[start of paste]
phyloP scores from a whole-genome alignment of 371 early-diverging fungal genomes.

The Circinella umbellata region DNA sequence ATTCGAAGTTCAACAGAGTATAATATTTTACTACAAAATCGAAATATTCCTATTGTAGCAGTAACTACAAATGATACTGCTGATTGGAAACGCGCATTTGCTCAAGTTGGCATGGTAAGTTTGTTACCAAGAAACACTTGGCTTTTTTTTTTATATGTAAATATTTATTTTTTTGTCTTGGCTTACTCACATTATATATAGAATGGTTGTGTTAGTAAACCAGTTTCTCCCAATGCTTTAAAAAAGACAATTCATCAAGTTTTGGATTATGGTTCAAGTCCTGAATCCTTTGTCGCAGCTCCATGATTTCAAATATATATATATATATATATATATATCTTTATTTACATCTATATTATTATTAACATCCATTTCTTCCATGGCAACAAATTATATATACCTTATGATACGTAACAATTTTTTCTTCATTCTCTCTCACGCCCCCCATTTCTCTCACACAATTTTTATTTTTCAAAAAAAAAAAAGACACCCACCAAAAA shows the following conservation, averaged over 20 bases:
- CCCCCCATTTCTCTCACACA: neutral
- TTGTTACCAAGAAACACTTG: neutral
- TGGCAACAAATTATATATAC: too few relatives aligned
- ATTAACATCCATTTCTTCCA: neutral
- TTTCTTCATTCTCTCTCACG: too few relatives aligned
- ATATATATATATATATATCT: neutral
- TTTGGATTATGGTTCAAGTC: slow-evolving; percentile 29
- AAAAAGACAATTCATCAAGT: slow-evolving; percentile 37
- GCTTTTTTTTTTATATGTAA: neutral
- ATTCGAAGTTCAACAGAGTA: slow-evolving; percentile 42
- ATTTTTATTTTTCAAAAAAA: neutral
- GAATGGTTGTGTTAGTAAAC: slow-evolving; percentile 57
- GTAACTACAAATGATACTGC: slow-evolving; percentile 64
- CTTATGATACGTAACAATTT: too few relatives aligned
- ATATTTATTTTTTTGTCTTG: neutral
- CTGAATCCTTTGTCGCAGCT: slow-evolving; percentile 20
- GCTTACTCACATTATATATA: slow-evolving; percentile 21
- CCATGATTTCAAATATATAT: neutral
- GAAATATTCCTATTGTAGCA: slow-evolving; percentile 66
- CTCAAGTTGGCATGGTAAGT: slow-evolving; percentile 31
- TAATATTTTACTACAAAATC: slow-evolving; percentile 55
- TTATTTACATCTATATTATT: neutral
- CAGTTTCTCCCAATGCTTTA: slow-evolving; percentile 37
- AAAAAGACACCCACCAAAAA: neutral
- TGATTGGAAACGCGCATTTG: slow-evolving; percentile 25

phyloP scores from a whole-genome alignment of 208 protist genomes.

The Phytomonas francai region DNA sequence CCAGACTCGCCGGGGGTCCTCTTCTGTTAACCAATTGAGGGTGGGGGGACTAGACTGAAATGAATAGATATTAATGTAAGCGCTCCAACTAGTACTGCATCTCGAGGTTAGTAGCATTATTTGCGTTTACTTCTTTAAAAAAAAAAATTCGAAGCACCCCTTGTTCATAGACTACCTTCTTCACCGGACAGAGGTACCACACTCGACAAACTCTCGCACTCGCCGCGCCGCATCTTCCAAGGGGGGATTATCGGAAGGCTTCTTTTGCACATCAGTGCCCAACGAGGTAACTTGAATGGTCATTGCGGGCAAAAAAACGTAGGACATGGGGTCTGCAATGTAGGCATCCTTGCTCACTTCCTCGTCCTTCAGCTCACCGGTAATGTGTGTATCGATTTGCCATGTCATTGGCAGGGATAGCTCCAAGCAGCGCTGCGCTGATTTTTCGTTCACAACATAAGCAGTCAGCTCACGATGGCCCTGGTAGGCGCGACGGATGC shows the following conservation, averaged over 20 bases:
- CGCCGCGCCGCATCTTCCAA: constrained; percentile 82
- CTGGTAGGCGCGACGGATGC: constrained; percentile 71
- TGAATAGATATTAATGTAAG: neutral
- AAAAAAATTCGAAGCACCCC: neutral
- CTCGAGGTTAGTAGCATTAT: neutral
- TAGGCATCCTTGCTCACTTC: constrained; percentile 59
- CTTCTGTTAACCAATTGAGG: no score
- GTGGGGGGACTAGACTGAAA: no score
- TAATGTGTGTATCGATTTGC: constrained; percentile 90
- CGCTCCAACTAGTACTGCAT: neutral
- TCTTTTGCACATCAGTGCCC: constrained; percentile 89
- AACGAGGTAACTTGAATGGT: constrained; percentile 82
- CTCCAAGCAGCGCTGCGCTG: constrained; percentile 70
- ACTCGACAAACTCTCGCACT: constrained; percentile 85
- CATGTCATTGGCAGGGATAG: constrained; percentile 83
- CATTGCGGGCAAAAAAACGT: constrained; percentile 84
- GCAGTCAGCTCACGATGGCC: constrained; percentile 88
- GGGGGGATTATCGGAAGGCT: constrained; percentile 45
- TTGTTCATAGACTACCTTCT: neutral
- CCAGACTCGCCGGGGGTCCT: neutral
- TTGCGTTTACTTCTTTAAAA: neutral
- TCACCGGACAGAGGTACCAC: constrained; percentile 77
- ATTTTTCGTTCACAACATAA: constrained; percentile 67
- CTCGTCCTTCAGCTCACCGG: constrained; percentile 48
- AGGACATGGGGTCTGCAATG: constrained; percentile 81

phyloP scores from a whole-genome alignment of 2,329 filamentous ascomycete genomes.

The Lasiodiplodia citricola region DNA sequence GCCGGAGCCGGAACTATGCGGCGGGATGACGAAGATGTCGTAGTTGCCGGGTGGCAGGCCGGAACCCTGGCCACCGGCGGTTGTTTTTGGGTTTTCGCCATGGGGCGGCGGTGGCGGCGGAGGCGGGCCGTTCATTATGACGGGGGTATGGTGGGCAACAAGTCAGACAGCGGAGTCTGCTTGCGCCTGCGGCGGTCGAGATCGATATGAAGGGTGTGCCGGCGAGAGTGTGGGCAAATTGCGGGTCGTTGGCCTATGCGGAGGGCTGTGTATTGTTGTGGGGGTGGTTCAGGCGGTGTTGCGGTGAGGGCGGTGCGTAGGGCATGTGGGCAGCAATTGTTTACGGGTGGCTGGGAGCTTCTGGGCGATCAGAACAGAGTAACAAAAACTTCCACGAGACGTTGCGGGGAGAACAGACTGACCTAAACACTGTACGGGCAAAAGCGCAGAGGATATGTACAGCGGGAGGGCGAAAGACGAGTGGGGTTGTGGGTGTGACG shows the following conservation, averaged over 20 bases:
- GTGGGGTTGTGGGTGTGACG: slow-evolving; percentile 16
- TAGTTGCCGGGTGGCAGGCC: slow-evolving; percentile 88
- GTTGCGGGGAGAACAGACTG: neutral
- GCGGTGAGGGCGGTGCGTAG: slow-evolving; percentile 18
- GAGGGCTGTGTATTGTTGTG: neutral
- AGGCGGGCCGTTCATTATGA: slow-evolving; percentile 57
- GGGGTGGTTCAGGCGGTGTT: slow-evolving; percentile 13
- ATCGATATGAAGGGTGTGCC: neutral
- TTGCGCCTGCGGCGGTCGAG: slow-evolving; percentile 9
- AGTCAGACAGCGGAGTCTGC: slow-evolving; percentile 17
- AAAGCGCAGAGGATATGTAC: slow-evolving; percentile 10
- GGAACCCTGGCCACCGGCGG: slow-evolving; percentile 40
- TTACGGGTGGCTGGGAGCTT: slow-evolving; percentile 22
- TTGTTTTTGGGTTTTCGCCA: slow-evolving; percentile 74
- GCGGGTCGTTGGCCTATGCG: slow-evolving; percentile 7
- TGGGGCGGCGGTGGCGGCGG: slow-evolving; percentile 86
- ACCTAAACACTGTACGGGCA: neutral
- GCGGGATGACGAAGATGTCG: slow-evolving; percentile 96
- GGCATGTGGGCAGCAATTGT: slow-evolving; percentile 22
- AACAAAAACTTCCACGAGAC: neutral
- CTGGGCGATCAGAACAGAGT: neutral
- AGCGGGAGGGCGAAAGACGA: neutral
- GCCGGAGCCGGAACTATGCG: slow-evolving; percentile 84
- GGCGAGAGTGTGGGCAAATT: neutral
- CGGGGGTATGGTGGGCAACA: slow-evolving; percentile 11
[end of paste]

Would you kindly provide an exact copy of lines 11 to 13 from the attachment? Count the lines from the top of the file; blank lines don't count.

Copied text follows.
- GCTTTTTTTTTTATATGTAA: neutral
- ATTCGAAGTTCAACAGAGTA: slow-evolving; percentile 42
- ATTTTTATTTTTCAAAAAAA: neutral